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Kitto's Popular Cyclopedia of Biblical Literature
Ba´shan, a name which probably denotes the peculiar fertility of the soil. The sacred writers include in Bashan that part of the country eastward of the Jordan which was given to half the tribe of Manasseh, situated to the north of Gilead. The first notice of this country is in Genesis 14:5; compare with Joshua 12:4. When the Israelites invaded the Promised Land, Argob, a province of Bashan, contained 'sixty fenced cities, with walls and gates and brazen bars, besides unwalled towns a great many' (Deuteronomy 3:4-5; 1 Kings 4:13). These were all taken by the Israelites, and Og and his people utterly destroyed. Golan, one of the cities of refuge, was situated in this country (Deuteronomy 4:43; Joshua 20:8; Joshua 21:27). Solomon appointed twelve officers to furnish the monthly supplies for the royal household, and allotted the region of Argob to the son of Geber (1 Kings 4:13). Towards the close of Jehu's reign Hazael invaded the land of Israel, and smote the whole eastern territory, 'even Gilead and Bashan' (2 Kings 10:33); but after his death the cities he had taken were recovered by Jehoash (Joash) (2 Kings 13:25), who defeated the Syrians in three battles, as Elisha had predicted (2 Kings 13:19). After the captivity the name Batanaea was applied to only a part of the ancient Bashan; the rest being called Trachonitis, Auranitis, and Gaulanitis. All these provinces were granted by Augustus to Herod the Great, and on his death Batanaea formed a part of Philip's tetrarchy. At his decease, A.D. 34, it was annexed, by Tiberius, to the province of Syria; but in A.D. 37 it was given by Caligula to Herod Agrippa, the son of Aristobulus, with the title of king (Acts 12:1). From the time of Agrippa's death, in A.D. 44, to A.D. 53, the government again reverted to the Romans, but it was then restored by Claudius to Agrippa II (Acts 25:13). The richness of the pasture-land of Bashan, and the consequent superiority of its breed of cattle, are frequently alluded to in the Scriptures. We read in Deuteronomy 32:14, of 'rams of the breed of Bashan.' 'Rams, lambs, bulls, goats, all of them fatlings of Bashan' (Ezekiel 39:18). The oaks of Bashan are mentioned in connection with the cedars of Lebanon (Isaiah 2:13; Zechariah 11:2). In Ezekiel's description of the wealth and magnificence of Tyre it is said, 'Of the oaks of Bashan have they made their oars' (Ezekiel 27:6). The ancient commentators on Amos 4:1, 'the kine of Bashan,' Jerome, Theodoret, and Cyril, speak in the strongest terms of the exuberant fertility of Bashan, and modern travelers corroborate their assertions.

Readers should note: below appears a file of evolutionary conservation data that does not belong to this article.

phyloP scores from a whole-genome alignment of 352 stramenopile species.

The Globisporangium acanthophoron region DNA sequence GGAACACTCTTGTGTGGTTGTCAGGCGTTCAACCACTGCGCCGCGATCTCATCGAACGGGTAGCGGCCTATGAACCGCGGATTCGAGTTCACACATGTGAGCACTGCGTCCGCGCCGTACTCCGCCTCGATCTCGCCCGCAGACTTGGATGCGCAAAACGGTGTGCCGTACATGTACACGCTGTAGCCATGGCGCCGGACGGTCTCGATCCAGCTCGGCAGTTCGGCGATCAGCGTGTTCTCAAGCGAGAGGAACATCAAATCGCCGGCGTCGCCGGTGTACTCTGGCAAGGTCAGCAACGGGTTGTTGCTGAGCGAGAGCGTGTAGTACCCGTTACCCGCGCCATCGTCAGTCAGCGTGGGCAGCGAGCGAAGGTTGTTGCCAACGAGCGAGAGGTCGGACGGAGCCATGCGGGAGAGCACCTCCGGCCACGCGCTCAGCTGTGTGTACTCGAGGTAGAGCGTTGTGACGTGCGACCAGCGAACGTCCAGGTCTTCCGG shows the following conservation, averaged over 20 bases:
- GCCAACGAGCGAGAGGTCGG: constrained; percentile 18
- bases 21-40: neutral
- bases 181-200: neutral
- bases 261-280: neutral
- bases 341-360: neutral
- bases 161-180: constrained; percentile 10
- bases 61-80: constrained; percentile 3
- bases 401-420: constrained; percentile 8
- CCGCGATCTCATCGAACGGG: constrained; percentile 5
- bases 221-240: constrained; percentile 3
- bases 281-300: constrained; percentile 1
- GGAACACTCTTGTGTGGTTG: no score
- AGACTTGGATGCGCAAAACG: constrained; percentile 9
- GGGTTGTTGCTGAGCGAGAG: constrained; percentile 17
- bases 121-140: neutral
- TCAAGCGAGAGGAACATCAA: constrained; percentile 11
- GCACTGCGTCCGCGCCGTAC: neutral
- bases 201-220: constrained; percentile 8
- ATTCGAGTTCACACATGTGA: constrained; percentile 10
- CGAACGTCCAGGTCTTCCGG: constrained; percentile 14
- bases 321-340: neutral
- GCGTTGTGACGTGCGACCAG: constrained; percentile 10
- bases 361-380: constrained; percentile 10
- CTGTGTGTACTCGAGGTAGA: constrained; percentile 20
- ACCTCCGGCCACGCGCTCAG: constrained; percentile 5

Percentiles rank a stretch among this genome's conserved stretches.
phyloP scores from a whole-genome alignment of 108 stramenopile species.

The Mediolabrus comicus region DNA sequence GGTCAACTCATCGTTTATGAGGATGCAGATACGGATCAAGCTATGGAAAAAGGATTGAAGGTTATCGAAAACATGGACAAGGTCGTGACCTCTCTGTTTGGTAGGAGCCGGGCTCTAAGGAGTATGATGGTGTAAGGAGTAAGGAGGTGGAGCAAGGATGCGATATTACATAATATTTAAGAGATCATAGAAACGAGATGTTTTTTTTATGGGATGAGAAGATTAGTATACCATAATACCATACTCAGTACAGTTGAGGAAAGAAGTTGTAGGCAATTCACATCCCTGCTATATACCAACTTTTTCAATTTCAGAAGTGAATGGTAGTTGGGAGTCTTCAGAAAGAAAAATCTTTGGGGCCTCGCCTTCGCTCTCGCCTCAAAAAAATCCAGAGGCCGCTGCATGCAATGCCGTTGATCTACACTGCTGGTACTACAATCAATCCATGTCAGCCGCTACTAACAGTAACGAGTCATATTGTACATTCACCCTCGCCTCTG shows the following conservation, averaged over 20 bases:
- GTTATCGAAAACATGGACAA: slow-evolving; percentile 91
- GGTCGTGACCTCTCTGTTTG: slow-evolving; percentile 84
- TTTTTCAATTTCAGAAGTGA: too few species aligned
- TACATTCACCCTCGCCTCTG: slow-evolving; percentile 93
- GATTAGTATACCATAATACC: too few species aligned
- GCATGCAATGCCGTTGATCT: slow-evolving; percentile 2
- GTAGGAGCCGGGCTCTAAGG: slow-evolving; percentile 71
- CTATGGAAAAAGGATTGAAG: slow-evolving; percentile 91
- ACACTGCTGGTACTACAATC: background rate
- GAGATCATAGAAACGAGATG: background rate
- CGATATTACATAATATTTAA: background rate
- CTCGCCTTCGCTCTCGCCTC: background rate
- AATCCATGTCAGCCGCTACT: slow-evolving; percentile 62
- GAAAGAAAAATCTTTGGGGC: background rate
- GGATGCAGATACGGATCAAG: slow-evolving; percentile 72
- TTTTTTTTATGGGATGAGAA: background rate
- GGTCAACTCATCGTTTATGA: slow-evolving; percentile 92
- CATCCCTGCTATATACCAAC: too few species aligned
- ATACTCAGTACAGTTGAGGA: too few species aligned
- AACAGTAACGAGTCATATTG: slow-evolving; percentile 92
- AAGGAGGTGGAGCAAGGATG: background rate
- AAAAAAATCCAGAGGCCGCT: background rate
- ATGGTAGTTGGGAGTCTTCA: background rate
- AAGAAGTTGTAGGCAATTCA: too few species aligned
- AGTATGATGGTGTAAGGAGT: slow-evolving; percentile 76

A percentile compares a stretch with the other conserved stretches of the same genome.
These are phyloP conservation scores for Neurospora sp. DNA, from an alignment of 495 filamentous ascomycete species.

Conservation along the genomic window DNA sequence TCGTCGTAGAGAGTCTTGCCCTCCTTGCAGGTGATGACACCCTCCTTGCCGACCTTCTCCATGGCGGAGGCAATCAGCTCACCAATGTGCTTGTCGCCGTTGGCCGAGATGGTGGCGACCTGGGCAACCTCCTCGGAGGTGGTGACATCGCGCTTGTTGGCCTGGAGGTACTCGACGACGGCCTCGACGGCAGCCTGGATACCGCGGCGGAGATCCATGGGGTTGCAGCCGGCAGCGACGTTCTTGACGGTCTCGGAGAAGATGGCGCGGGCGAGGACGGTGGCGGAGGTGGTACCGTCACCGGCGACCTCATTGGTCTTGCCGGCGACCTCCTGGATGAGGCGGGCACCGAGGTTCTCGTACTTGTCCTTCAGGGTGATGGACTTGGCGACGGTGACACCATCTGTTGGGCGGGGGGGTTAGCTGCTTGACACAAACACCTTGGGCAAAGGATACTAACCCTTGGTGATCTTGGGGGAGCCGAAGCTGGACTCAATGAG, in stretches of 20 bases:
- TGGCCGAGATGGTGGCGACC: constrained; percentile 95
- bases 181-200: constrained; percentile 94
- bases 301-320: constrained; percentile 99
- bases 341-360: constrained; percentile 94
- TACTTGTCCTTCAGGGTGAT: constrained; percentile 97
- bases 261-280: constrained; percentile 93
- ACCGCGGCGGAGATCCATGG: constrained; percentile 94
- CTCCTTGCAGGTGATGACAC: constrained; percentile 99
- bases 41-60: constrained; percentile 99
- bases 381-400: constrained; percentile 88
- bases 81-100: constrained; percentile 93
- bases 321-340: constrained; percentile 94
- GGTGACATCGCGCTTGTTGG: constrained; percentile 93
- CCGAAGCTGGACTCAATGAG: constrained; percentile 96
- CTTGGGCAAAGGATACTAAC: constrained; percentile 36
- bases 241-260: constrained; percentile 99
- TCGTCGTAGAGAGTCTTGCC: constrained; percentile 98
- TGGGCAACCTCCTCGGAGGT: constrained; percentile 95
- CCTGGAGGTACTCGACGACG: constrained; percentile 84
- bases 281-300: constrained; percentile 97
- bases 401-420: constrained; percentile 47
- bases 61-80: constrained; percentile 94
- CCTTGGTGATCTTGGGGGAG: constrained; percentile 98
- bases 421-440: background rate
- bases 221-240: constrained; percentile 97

Kitto, John, ed. Entry for 'Bashan'. "Kitto's Popular Cyclopedia of Biblical Literature". https://www.studylight.org/encyclopedias/eng/kbe/b/bashan.html.